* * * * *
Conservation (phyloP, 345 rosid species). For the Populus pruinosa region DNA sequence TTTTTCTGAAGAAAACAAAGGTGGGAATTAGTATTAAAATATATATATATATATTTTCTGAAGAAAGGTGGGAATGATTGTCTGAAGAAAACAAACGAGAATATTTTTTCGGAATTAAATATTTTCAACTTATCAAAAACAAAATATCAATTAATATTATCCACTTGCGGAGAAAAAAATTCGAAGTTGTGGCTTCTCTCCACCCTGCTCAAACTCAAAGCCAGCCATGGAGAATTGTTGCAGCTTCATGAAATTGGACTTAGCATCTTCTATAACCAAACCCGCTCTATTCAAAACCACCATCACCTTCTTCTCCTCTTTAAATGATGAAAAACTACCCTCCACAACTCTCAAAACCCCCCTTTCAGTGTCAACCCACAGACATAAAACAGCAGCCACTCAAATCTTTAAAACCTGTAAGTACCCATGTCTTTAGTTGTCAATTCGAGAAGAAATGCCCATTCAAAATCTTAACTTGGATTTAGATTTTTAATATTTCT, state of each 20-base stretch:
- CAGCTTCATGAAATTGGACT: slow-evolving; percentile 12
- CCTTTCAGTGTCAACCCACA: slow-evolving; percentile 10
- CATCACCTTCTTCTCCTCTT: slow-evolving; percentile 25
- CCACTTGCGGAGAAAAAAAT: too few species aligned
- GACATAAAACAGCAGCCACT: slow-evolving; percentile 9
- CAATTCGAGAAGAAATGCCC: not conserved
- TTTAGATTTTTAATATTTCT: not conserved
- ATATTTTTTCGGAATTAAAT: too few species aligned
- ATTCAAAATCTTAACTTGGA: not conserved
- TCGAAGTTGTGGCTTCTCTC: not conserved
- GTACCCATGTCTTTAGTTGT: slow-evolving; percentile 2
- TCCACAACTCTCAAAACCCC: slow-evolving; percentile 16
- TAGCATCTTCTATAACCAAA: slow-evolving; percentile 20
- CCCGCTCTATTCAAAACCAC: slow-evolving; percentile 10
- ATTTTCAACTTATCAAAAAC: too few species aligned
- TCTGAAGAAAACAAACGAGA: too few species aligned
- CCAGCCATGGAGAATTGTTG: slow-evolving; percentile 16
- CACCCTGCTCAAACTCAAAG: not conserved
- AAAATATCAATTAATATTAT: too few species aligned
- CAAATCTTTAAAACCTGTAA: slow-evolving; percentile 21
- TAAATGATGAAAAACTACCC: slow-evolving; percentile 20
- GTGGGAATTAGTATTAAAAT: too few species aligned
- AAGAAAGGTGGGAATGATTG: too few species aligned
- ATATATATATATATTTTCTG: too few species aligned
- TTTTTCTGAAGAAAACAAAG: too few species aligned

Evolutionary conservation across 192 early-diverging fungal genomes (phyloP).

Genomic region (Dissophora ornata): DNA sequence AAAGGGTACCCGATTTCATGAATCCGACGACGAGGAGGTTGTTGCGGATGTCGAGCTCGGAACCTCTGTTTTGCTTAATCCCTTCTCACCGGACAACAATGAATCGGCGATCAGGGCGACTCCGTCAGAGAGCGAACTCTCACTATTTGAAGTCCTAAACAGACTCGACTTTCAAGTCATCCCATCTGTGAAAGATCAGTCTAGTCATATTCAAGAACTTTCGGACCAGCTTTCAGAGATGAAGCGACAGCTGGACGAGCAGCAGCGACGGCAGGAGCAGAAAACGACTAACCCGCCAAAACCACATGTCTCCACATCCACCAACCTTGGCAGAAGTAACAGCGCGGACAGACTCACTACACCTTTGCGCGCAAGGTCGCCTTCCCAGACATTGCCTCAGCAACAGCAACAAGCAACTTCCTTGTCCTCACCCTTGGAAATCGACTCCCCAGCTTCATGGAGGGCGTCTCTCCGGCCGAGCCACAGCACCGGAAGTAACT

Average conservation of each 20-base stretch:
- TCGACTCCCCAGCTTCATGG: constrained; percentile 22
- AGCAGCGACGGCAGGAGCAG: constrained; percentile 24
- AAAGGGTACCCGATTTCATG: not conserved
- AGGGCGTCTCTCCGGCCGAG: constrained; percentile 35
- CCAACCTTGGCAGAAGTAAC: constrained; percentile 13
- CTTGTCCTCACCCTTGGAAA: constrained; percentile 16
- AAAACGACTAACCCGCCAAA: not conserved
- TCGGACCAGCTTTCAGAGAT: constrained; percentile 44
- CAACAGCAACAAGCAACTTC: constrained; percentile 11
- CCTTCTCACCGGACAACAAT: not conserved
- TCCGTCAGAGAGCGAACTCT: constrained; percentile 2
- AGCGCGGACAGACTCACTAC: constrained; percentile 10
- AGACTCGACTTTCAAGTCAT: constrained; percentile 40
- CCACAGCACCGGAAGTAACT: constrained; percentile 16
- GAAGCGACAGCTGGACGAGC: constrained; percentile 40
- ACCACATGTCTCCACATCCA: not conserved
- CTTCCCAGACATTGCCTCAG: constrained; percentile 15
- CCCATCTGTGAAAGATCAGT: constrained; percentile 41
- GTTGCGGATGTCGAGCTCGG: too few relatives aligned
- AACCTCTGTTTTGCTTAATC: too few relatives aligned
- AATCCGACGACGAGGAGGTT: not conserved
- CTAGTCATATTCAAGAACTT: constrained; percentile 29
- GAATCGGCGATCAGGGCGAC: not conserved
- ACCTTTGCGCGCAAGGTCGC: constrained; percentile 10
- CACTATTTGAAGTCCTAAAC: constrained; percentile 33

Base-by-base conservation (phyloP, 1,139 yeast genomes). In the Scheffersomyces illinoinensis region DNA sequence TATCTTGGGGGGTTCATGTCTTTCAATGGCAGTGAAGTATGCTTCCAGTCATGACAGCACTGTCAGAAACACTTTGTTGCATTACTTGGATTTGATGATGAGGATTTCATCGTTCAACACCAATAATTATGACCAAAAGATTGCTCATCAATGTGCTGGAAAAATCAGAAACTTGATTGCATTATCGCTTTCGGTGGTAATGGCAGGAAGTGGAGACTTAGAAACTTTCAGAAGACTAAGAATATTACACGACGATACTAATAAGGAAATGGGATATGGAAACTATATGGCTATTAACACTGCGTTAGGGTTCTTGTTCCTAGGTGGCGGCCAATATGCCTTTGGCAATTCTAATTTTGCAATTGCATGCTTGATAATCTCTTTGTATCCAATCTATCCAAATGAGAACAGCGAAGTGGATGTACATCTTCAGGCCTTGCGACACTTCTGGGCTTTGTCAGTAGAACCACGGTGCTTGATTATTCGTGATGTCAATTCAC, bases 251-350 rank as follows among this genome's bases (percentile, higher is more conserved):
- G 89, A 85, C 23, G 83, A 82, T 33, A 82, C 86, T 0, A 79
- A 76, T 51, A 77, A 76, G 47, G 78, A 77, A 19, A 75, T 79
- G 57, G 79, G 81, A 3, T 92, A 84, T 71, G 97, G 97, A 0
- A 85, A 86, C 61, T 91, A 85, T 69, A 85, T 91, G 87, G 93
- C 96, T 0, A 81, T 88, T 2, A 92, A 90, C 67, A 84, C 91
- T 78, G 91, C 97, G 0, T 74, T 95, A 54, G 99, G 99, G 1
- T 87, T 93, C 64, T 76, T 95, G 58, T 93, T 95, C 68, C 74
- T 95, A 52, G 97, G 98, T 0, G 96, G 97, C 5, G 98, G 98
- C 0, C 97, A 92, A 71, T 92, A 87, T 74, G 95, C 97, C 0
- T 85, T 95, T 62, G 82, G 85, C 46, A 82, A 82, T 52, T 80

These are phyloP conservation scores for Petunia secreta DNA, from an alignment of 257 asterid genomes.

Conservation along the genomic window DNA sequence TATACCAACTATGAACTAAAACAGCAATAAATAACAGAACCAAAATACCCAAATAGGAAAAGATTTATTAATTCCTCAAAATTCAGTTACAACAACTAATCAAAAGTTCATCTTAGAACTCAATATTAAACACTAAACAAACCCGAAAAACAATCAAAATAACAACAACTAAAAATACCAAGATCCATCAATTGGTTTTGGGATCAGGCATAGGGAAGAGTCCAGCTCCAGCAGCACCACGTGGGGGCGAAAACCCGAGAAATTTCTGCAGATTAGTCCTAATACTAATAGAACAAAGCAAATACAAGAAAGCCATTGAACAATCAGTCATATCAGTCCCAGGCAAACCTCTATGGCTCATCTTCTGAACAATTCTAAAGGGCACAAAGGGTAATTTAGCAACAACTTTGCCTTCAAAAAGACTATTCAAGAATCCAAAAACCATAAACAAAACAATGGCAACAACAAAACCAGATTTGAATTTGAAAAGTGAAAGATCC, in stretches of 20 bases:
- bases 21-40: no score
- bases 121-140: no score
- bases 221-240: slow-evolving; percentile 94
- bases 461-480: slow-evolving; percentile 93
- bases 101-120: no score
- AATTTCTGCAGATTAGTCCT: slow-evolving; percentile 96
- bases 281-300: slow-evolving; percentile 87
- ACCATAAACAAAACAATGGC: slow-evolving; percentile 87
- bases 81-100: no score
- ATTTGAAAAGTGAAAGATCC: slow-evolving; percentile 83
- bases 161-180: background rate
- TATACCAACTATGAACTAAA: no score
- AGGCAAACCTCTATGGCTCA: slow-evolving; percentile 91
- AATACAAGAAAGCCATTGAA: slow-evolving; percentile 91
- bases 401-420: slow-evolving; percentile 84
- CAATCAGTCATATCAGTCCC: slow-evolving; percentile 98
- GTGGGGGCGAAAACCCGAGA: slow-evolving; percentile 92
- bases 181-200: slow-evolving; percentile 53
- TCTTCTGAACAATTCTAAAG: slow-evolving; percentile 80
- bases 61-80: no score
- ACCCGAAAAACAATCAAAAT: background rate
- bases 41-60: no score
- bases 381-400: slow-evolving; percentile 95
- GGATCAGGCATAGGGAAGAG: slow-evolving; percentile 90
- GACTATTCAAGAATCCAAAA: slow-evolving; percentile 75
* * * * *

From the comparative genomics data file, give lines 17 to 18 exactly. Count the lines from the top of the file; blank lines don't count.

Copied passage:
- TCTGAAGAAAACAAACGAGA: too few species aligned
- CCAGCCATGGAGAATTGTTG: slow-evolving; percentile 16